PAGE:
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Team Member Segmentation in the Workplace…or
“If everyone brought potato salad to the picnic – it wouldn’t be much of a picnic!”


By Jim Hartigan
July 2010

The majority of the American workforce is comprised of three generations: Baby Boomers (born 1946-1964), Generation X’ers (born 1965-1980), and Millenials (born 1981-2000).  We wanted to learn more about the different habits of each generation.  In particular, we were curious to see how they spent their time at work.  To help us gain a little insight, we egregiously violated numerous federal, state, and local laws by hiring a top-rated spy and espionage firm to place hidden cameras, tape recorders, and various other cool spy thingys throughout our office to track the day-to-day routine of our team members.  We selected one team member from each generation upon which to spy.  Here are some of the highlights from the study.

Subject Number 1: Baby Boomer
6:45 am: Subject arrives at office before anyone else.  Unlocks office door, disarms alarm, and heads directly to break room to brew coffee.  While waiting for coffee to brew, subject flips break room TV back and forth between Fox News, The Weather Channel, and Murder, She Wrote.

7:01 am: Subject settles in at desk.  Checks work email.  Checks personal AOL email account.  Writes out to-do list for the day and begins checking off items.

10:37 am: Subject performs a HotBot search for “gout relief”.

6:15 pm: Subject last person to leave office.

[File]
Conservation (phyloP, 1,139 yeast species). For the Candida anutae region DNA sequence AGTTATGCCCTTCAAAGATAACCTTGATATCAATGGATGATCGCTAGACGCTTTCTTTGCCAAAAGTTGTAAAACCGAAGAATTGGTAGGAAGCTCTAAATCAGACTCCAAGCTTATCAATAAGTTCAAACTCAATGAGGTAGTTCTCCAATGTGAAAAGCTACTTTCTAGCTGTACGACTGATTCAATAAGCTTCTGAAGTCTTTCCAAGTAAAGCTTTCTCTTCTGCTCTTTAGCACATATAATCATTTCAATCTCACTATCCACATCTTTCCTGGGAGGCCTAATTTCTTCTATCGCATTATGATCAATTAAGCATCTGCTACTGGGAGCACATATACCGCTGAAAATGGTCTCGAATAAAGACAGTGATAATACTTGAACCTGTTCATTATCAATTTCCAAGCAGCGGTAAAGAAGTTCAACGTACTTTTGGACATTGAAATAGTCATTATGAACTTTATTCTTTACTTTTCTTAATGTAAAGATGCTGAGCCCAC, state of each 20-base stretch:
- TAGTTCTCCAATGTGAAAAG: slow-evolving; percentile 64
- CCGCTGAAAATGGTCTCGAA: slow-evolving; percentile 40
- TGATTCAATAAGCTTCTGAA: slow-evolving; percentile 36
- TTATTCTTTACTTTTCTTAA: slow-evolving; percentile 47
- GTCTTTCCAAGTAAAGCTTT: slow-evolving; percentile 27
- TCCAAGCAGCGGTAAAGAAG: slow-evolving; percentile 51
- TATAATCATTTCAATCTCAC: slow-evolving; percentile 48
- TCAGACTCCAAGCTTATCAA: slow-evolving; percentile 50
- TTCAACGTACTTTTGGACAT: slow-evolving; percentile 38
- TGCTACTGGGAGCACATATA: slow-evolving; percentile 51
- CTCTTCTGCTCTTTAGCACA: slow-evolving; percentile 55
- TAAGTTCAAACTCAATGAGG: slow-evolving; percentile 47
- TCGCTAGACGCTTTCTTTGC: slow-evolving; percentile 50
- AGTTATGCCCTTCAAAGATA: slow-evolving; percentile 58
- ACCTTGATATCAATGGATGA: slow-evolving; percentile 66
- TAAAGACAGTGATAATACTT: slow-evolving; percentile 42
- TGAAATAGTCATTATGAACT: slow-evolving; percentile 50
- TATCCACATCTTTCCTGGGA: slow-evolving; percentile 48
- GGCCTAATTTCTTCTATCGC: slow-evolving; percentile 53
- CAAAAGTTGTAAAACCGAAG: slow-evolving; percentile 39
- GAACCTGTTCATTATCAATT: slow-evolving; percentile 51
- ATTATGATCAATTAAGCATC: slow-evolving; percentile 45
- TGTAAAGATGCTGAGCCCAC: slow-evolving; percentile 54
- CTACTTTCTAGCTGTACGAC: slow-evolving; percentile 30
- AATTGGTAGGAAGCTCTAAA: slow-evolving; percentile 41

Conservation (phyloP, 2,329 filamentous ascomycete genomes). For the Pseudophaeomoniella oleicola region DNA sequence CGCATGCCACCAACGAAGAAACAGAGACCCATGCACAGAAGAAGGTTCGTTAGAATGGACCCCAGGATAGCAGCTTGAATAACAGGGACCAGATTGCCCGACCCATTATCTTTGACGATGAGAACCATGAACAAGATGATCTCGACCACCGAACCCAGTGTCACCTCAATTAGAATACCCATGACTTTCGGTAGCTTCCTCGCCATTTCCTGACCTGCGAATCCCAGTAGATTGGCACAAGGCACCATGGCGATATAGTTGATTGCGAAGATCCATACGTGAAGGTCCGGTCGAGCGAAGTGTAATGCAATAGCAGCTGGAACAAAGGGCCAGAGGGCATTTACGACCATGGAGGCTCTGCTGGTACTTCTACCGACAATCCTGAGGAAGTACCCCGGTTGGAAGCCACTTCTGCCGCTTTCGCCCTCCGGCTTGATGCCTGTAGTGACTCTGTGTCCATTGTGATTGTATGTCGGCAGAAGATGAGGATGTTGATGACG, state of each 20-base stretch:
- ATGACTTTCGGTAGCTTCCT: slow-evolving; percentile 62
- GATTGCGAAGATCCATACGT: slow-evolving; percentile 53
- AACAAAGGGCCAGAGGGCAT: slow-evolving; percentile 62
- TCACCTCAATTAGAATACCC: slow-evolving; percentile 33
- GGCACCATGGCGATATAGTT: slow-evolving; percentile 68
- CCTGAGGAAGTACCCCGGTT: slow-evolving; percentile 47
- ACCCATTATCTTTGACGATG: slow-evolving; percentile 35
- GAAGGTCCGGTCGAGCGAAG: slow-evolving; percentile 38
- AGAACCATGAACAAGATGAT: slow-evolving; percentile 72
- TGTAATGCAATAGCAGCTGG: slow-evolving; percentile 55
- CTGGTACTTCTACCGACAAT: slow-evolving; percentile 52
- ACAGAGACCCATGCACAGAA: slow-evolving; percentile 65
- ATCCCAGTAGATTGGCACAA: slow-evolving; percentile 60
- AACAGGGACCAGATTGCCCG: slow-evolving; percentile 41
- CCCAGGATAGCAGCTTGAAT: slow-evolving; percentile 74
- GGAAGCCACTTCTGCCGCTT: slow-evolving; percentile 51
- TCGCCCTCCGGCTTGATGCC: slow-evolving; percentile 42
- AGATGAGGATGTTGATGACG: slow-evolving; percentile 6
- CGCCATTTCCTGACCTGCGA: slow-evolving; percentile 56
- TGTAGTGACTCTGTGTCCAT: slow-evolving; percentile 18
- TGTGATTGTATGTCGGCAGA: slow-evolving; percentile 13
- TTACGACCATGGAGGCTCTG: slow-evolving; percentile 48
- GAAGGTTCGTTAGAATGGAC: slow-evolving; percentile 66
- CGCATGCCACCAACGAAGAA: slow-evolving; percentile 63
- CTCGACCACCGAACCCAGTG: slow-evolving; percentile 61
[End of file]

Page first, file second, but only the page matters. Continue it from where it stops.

A little background information
Baby Boomers (1946-1964) were born during a period of unprecedented population growth in the United States, hence the term “boom”.  This generation, who grew up in a period of social unrest (civil rights, Vietnam, sexual revolution) and spent their youth rebelling against authority, now finds itself holding top positions of organizations across the globe.  Characteristics of Baby Boomers include:

  • Tech-enabled
  • Loyal
  • Value individuality, yet Family-focused
  • According to a study by Karen Way Smola Charlotte D. Sutton entitled “Generational Differences: Revisiting Generational Work Values for the New Millennium”, Boomers strengths include “consensus building, mentoring, and effecting change.”

Subject Number 2: Gen X’er

8:00 am: Subject arrives at office.  Heads to break room for coffee and flips the TV back and forth between CNN and a Welcome Back Kotter re-run.  

8:15 am: Subject sits down at desk, checks email, opens iTunes, and cranks Van Halen’s classic 1984.  Subject begins working.

10:04 am: Subject breaks for a quick round of online Sudoku.  Looks over shoulders, puts on headphones, and cues up Air Supply’s Now and Forever.

5:00 pm: Subject shuts down computer and leaves for the day.

 

A little background information
Generation X’ers (1965-1980) also grew up in a world filled with change; however, the climate might be better described as unstable (Cold War, sharp economic fluctuations, etc).  This generation, frequently referred to as cautious and pessimistic, is described in Smola and Sutton’s study as preferring individualism versus collectivism.  “They use the team to support their individual efforts and relationships, crave mentors, and value a stable family.”  Additional descriptors include:

  • Tech-savvy
  • “The Lost Generation”
  • Comfortable with diversity and change
  • The most diverse generation in US history

Subject Number 3: Millennial

8:37 am: Subject arrives at office.  Has cup of organic, fair trade coffee in one hand and watching a YouTube clip on iPhone with the other hand.
 
9:00 am: Subject settles in at desk.  Checks Facebook account.  Checks work email.  Checks personal email.  Checks Facebook account.  Checks Twitter.  Checks Facebook account.  Turns on Pandora “Work Jamz” station.
 
10:17 am: Subject breaks for a short World of Warcraft session.  Looks over shoulder, puts on headphones, and cues up “Slow Jamz” station on Pandora.
 
4:47 pm: Subject changes Facebook status to indicate he is leaving work for the day, shuts down computer, and leaves for the day.

A little background information